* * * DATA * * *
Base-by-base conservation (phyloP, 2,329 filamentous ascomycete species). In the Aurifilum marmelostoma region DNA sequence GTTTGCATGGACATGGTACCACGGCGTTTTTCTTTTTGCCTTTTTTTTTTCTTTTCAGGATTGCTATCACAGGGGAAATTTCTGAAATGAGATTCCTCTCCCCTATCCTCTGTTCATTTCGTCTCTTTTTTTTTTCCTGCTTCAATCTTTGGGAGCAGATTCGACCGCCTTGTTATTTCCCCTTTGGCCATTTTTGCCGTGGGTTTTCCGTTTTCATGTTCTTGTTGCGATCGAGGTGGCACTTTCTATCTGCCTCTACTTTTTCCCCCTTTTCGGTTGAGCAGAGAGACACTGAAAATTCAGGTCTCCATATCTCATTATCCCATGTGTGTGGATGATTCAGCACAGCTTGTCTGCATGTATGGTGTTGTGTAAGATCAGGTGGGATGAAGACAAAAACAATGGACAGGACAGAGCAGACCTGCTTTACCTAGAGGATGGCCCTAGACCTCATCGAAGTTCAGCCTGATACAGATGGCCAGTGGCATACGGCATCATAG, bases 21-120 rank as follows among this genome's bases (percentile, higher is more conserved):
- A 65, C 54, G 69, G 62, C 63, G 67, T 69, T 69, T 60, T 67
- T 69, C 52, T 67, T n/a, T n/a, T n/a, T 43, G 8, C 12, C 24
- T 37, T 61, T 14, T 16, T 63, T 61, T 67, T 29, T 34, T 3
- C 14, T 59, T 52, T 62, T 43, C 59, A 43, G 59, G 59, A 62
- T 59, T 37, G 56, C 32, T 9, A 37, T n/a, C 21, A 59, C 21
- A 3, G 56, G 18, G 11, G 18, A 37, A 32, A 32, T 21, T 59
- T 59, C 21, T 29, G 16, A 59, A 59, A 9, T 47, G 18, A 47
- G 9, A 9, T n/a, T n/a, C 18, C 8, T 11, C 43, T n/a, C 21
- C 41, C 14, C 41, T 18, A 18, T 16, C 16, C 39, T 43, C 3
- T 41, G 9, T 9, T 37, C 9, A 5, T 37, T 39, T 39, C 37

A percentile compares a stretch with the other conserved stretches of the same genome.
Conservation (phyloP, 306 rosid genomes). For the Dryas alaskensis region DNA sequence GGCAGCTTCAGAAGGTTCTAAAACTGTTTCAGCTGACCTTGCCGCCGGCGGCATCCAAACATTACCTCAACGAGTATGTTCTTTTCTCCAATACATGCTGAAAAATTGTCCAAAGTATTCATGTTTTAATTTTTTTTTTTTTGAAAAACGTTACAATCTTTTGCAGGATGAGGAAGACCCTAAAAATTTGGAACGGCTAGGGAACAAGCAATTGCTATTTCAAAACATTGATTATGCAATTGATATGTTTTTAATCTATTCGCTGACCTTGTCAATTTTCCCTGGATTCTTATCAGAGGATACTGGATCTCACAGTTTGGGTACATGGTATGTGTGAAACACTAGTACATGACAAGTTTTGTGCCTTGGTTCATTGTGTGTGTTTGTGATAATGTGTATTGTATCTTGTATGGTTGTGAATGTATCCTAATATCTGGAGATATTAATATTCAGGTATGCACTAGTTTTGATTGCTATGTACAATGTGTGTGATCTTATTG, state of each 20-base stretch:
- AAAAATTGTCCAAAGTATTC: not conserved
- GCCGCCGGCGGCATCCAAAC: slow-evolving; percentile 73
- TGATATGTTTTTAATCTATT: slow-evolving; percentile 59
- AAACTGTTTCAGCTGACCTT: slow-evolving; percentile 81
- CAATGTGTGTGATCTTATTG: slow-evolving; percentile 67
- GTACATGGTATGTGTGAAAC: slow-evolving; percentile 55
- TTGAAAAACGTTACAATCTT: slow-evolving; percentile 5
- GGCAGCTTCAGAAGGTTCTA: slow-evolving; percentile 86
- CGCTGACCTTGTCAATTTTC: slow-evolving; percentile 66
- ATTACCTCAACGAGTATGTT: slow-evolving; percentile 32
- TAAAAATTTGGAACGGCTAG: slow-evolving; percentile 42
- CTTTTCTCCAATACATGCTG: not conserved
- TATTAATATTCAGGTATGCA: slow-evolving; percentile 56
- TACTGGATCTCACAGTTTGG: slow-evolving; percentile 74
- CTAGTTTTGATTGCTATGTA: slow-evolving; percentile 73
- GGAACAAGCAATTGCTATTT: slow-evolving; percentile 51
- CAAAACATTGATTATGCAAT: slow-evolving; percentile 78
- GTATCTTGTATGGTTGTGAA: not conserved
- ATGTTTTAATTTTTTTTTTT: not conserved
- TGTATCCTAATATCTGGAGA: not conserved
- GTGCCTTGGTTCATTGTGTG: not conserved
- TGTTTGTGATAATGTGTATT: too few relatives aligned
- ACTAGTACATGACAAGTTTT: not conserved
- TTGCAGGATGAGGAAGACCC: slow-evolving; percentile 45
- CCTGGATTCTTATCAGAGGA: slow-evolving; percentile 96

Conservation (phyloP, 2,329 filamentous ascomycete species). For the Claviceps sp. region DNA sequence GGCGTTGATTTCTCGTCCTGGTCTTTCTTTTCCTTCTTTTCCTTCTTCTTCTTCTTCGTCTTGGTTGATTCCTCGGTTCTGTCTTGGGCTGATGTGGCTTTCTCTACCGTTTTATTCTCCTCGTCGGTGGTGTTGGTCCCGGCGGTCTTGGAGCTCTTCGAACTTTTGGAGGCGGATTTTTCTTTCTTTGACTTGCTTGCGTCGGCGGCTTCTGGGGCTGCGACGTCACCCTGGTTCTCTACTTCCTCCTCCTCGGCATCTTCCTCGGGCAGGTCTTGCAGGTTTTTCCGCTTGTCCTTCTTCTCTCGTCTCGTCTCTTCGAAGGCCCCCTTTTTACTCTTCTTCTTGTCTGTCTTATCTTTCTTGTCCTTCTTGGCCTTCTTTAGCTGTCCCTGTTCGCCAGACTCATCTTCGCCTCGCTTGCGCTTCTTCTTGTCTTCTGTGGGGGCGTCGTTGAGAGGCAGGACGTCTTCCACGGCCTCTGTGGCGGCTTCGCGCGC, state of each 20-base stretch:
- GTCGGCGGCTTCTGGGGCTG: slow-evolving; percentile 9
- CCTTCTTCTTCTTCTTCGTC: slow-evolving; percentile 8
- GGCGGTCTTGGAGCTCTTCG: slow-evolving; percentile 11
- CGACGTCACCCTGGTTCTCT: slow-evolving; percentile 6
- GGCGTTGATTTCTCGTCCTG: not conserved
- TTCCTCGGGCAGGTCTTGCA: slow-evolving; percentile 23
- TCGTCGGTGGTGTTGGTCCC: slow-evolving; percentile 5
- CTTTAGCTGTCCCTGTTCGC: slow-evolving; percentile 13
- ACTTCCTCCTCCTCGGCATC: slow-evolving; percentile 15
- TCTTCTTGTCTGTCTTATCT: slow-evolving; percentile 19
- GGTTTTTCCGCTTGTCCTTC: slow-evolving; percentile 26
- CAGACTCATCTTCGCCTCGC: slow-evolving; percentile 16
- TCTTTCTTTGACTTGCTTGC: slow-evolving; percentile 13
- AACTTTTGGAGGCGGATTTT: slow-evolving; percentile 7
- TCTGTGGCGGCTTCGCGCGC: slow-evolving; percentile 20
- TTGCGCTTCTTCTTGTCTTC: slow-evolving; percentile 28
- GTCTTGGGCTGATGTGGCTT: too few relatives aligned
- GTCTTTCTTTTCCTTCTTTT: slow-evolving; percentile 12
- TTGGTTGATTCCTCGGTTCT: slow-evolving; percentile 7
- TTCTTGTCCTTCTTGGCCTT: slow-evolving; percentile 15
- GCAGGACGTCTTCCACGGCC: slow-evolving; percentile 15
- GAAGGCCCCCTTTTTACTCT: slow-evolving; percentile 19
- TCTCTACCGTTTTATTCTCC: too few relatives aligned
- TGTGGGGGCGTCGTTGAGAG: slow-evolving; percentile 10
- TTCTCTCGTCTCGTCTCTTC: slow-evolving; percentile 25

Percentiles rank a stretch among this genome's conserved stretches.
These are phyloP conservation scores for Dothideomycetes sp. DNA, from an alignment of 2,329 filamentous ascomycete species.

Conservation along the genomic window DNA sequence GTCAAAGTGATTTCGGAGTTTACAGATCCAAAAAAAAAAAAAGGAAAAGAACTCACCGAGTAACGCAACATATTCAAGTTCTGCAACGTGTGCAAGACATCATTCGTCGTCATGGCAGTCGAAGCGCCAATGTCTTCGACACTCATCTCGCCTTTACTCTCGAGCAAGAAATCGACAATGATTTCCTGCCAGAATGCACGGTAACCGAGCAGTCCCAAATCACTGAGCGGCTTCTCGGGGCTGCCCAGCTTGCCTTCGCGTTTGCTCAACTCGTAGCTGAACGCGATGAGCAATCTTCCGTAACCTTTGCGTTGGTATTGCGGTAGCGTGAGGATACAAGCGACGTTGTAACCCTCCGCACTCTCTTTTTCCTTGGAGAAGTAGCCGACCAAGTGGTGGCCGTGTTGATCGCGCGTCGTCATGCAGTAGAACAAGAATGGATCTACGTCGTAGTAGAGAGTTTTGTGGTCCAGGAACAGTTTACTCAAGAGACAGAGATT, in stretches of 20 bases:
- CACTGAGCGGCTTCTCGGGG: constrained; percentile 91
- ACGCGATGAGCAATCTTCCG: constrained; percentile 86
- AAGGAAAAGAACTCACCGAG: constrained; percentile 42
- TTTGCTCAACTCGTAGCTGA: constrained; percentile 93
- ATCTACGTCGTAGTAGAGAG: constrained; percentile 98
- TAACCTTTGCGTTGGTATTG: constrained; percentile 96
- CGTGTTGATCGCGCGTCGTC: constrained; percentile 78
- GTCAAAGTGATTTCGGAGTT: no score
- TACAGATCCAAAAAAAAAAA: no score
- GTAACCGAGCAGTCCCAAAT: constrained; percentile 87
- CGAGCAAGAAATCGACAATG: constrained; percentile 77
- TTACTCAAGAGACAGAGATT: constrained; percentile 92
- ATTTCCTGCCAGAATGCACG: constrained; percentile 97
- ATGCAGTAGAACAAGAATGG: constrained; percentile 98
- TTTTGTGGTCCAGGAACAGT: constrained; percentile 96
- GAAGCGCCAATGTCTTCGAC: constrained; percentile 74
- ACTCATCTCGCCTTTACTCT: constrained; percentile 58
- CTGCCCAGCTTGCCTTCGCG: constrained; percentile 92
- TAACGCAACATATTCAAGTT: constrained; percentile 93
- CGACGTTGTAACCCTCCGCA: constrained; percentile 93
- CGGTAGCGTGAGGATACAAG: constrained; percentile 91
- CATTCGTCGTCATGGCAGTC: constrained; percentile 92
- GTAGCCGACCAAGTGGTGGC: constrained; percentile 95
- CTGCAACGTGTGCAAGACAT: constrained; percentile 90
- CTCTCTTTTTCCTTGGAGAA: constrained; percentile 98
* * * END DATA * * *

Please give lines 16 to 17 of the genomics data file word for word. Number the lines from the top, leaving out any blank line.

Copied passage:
- TGATATGTTTTTAATCTATT: slow-evolving; percentile 59
- AAACTGTTTCAGCTGACCTT: slow-evolving; percentile 81